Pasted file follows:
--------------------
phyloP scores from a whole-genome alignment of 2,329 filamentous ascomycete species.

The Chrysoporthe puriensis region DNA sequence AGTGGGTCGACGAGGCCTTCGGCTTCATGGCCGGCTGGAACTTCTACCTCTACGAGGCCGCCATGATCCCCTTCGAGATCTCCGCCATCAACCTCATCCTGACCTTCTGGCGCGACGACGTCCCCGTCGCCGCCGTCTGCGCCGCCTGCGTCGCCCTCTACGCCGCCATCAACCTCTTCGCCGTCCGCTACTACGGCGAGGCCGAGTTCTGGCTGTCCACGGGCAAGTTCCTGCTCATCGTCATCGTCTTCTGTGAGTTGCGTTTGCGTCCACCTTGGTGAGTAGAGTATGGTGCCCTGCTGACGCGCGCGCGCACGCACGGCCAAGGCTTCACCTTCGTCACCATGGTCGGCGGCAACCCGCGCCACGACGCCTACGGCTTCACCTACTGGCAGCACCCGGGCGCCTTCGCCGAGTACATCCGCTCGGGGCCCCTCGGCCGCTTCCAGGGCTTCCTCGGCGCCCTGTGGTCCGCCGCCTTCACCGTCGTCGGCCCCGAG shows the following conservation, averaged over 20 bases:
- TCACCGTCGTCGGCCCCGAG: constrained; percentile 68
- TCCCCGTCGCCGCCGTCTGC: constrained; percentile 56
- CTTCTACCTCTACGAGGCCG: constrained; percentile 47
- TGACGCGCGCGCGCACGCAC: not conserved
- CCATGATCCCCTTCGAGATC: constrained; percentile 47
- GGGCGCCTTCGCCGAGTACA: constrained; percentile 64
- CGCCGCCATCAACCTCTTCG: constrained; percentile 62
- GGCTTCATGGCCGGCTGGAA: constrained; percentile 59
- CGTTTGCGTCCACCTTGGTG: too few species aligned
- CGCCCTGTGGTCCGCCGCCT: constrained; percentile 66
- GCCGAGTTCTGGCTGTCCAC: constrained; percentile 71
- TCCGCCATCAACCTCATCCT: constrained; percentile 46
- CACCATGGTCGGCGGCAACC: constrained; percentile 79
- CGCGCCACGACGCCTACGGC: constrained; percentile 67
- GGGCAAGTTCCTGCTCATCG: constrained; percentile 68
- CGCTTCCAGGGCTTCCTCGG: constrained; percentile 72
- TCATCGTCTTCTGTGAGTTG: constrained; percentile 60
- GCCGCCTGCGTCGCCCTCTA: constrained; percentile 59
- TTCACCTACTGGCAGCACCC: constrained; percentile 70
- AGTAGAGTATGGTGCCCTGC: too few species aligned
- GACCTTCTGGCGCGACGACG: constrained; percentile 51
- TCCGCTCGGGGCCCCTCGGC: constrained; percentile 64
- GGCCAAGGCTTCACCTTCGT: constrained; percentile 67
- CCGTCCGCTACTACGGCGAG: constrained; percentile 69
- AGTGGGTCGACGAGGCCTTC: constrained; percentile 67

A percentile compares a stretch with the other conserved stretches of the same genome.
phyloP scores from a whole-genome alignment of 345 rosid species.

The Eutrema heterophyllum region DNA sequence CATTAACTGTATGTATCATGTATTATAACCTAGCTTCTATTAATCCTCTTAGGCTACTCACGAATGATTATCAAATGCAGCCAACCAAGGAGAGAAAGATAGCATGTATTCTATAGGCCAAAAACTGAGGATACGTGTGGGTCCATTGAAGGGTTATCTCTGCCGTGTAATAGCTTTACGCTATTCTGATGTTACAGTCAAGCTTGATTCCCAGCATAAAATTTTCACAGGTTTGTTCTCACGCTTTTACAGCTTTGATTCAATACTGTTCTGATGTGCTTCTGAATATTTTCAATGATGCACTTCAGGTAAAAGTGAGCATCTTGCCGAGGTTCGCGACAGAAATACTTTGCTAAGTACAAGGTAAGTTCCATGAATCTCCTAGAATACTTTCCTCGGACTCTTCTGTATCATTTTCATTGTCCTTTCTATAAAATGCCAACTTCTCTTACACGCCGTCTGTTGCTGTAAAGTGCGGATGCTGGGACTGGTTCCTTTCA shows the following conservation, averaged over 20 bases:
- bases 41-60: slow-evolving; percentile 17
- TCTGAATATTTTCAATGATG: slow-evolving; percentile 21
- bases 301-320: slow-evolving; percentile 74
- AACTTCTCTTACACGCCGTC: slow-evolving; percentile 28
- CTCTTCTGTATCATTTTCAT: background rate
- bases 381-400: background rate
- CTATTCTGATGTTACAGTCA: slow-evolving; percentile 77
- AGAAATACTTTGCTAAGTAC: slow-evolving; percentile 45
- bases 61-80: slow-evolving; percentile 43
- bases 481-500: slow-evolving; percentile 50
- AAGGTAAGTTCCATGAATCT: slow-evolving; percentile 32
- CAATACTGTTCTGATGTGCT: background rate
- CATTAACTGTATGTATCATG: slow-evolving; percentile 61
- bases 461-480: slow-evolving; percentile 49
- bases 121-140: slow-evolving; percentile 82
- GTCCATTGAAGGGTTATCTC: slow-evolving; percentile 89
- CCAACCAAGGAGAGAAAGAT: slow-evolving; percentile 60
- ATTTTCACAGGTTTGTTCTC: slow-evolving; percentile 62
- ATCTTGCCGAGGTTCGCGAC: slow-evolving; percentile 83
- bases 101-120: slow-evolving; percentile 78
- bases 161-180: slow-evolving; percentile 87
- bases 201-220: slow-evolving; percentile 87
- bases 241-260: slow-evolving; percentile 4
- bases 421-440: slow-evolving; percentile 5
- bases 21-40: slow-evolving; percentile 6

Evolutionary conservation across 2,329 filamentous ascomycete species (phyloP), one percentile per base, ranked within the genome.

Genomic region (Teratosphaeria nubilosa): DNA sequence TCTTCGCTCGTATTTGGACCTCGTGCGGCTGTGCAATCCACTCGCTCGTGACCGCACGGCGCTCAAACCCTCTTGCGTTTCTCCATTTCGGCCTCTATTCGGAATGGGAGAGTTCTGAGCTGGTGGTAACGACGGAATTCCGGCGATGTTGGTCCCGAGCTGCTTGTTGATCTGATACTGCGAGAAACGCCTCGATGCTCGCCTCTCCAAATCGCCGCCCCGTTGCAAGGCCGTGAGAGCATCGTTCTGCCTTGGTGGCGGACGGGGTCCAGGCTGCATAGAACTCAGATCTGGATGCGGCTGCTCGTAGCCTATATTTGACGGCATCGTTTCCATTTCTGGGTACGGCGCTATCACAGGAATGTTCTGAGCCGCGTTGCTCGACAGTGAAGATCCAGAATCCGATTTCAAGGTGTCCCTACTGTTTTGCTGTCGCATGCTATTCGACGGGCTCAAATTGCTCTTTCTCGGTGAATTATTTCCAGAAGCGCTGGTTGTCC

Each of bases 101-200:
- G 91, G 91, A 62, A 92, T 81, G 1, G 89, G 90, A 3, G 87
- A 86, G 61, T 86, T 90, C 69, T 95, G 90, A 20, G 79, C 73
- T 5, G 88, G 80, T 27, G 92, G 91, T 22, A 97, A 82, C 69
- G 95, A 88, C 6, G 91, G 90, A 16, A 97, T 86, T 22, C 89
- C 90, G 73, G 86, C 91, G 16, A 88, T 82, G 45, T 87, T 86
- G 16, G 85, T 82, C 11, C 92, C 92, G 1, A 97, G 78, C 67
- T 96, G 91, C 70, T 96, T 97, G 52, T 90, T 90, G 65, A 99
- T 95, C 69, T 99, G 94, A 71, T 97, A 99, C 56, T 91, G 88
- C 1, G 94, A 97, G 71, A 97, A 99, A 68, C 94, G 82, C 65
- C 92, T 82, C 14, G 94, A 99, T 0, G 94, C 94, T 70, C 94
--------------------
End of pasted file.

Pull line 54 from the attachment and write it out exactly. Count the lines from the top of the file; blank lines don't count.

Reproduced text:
- bases 421-440: slow-evolving; percentile 5